The Virginia code dates back to George Washington’s 1776 “Order Against Profanity” which was used to keep soldiers from engaging in “the foolish and wicked practice of profane cursing and swearing.”
In September 2019, Justin Fairfax sued CBS over its interviews and subsequent coverage of two sexual assault claims against him. This week, a U.S. District Judge dismissed his claims, citing no evidence that CBS' coverage would have led a reasonable viewer to assume they were true or that the organization endorsed the women's allegations.
Current loopholes in the state's law have lured a number of individuals into using Virginia courts to intimidate their critics. For example, of the six defamation complaints Rep. Devin Nunes (R-CA) filed in the past year, four were filed in Virginia.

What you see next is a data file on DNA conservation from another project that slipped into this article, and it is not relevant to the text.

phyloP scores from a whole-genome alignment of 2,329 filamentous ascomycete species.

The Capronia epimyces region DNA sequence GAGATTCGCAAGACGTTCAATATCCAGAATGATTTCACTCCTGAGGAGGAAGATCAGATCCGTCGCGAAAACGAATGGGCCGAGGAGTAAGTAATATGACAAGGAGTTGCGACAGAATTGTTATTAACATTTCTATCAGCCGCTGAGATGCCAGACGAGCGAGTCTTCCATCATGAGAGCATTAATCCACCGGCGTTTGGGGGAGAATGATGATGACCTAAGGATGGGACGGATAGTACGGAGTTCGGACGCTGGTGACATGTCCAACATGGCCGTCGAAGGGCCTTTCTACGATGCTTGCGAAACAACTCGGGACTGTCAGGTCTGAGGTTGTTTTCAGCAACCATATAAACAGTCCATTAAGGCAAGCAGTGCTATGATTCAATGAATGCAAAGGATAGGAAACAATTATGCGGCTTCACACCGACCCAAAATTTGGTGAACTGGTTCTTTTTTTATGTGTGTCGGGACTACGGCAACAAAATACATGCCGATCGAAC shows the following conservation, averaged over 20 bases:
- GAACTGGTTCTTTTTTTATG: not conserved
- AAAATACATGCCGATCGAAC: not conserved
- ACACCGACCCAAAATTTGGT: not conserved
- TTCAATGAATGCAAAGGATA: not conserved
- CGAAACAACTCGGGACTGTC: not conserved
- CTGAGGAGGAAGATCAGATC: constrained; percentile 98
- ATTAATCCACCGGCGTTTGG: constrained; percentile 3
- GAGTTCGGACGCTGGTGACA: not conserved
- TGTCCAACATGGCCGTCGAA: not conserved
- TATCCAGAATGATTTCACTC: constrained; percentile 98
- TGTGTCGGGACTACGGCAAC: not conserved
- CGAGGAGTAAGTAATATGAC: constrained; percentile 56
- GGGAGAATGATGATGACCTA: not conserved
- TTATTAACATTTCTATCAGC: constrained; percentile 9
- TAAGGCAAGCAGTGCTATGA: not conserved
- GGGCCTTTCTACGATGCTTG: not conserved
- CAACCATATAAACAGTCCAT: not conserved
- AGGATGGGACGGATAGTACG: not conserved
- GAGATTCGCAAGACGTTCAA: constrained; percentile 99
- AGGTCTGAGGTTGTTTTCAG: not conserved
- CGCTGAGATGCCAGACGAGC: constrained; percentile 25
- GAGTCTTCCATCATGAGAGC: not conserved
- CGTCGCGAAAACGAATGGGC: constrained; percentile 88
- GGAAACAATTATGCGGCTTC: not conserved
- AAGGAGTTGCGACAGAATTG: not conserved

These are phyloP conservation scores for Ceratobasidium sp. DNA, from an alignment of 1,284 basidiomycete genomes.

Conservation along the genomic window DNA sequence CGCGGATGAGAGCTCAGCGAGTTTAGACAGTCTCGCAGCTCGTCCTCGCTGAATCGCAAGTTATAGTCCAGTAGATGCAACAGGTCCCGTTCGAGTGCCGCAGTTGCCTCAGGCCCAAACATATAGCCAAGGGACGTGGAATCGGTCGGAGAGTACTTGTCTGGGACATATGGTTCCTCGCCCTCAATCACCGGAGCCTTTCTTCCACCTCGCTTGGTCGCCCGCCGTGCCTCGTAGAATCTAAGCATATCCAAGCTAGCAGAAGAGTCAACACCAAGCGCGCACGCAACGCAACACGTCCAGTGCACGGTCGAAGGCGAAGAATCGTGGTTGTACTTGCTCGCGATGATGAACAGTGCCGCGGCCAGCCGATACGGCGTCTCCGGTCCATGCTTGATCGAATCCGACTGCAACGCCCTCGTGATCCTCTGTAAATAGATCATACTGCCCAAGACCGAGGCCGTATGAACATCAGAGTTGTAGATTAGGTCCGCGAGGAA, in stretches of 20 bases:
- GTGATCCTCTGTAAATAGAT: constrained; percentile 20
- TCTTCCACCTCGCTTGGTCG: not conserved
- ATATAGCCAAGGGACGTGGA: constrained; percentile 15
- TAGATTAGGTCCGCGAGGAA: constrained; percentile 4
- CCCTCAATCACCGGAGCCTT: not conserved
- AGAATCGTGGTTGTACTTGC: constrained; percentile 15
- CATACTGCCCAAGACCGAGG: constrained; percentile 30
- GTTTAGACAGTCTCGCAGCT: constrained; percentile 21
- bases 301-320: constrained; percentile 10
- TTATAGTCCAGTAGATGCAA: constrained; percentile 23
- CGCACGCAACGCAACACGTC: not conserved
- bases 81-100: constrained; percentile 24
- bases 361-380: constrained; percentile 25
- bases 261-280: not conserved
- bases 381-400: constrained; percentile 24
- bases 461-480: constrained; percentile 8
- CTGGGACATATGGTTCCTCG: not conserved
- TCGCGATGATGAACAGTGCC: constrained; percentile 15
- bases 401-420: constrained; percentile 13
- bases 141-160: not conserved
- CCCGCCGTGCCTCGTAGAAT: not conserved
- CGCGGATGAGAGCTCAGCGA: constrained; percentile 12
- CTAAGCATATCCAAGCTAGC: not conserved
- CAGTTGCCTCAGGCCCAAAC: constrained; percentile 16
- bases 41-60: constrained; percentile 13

In a new amicus brief, Public Citizen and the American Civil Liberties Union argue that Nunes cannot legally pursue the identity of the anonymous speaker without first proving he has a valid defamation claim. Without meeting this legal standard, they write, the court could threaten people's First Amendment right to anonymous speech.
The complaint accuses Politico and Bertrand of intentionally publishing false information in order to damage the staffer's reputation, and of colluding with Schiff to advance the “impeachment inquisition.”
Chef Geoff Tracy can move ahead with his lawsuit against Virginia’s Alcoholic Control Board seeking to weaken happy hour […]